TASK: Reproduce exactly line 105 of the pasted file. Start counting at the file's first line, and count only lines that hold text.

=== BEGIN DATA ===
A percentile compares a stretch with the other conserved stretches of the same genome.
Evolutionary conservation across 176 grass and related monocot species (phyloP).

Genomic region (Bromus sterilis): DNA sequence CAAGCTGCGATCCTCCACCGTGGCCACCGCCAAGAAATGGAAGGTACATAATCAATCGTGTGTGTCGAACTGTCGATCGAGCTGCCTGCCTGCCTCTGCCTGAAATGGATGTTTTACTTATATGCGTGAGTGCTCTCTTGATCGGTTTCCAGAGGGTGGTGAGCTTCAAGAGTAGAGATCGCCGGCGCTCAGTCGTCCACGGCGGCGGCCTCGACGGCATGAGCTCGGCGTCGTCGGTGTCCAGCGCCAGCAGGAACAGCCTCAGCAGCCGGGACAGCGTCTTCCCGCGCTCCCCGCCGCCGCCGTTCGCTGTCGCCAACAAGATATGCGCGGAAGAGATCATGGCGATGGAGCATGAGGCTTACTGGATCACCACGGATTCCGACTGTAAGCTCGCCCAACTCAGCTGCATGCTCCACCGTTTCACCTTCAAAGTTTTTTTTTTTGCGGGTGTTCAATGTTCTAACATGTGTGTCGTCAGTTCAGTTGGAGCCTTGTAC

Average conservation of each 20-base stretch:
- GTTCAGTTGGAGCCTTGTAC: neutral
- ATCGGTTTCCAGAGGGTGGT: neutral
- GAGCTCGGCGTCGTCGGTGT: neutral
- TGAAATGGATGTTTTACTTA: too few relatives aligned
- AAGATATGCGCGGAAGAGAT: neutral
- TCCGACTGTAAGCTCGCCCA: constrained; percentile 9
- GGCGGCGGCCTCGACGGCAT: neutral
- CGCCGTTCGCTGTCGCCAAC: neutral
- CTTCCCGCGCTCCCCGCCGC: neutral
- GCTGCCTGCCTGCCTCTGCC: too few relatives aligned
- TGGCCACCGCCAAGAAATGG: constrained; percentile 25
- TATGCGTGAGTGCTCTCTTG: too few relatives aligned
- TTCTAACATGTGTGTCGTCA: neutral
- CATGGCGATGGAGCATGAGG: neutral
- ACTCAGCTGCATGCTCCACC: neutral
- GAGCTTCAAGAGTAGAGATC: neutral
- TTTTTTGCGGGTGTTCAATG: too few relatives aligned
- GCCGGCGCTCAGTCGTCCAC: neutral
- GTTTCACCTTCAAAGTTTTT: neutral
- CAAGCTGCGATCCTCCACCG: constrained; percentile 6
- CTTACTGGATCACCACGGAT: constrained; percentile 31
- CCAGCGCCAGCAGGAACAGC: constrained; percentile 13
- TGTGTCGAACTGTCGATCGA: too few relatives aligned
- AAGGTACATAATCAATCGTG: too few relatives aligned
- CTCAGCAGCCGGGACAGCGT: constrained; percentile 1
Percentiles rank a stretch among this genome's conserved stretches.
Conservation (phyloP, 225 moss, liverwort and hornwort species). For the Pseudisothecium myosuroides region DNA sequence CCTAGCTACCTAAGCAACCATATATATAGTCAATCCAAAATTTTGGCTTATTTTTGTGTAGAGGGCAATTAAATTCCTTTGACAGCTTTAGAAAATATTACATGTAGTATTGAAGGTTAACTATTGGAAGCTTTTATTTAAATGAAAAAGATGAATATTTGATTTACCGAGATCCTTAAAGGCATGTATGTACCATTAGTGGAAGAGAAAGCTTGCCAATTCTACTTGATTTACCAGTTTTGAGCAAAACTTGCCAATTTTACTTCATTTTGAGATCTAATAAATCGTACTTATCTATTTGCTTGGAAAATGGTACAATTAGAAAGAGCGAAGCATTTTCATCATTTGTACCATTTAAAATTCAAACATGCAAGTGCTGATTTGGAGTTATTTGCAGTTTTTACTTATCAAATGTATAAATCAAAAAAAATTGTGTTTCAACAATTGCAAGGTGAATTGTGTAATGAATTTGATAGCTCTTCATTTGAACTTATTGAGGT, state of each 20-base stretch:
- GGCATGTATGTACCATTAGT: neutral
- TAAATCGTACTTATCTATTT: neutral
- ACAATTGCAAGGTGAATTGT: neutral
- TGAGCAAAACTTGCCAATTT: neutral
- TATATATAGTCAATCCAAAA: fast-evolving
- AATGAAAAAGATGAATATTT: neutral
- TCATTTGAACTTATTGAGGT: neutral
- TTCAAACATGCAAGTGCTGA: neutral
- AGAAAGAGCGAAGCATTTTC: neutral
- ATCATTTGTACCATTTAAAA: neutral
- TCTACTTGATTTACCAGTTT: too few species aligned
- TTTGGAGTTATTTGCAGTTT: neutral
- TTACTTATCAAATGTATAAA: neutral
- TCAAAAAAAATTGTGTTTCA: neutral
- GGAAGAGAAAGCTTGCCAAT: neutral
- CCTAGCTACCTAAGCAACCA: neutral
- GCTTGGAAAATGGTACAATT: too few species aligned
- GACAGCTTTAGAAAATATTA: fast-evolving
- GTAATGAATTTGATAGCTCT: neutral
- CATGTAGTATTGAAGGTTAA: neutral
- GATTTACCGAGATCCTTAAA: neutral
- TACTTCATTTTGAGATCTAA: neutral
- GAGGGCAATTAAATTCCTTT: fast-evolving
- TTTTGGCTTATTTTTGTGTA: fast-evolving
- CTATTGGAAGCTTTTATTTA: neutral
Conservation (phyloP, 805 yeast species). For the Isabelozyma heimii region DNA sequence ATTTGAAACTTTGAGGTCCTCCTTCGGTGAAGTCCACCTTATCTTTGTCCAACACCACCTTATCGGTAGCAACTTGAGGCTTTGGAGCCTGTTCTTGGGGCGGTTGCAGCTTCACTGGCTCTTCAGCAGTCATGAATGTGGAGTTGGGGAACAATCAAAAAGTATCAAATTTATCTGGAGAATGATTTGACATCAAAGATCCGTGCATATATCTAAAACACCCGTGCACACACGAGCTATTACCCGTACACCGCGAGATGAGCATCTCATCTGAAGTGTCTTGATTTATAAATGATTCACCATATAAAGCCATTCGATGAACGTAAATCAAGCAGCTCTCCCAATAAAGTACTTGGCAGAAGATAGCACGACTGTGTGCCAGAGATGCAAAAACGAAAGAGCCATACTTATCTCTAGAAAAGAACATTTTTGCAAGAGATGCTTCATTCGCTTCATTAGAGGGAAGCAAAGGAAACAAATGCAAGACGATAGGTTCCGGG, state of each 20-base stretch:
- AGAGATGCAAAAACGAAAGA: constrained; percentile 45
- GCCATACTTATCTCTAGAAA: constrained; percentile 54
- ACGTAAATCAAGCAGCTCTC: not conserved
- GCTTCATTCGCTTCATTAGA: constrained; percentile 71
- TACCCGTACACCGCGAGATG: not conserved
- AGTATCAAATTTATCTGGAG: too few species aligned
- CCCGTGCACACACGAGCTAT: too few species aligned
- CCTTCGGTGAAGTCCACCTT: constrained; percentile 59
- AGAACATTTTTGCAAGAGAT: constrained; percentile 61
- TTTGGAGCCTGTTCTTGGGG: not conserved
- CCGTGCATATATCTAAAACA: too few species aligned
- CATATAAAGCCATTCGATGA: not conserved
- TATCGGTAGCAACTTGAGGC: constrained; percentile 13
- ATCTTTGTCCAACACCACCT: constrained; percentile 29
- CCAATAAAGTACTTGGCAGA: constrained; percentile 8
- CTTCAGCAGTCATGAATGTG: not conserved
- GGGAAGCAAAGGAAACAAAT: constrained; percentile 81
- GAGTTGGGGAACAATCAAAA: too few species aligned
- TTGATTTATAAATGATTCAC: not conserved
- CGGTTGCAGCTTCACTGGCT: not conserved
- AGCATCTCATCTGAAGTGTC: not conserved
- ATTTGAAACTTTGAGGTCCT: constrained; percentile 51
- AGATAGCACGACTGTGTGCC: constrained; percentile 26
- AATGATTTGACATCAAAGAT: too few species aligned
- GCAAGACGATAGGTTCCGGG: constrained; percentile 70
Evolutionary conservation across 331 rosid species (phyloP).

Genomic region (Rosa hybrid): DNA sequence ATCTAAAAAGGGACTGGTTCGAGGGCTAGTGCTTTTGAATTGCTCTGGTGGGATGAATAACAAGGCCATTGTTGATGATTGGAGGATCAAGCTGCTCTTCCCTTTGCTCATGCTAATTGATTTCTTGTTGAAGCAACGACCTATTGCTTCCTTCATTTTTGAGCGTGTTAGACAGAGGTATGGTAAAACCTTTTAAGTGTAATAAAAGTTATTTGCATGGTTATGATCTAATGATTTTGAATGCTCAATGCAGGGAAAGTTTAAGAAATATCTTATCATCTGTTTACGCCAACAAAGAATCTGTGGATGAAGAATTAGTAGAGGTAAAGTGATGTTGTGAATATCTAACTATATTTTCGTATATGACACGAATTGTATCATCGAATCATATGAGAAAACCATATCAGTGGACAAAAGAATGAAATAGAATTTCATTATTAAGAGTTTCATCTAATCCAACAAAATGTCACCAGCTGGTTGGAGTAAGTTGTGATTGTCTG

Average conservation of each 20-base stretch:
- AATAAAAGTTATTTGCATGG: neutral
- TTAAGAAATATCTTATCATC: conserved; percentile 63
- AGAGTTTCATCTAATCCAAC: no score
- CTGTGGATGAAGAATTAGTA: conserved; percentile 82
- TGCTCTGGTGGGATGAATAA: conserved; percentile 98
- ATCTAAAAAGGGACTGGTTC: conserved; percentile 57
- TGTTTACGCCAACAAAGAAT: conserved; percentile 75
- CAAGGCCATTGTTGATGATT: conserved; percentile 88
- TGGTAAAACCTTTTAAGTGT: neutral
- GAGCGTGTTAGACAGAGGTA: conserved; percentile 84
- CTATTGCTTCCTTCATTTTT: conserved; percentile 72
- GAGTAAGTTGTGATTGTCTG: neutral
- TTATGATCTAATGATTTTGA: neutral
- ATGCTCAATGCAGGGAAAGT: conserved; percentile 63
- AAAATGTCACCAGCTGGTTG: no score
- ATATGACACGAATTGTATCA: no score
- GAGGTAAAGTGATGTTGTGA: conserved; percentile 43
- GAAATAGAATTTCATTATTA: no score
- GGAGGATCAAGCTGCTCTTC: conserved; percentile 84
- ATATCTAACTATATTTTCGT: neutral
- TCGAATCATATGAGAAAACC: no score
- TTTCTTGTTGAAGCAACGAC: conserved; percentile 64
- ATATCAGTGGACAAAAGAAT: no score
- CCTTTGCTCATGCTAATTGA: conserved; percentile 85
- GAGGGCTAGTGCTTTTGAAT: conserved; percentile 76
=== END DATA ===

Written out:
- ATATCTAACTATATTTTCGT: neutral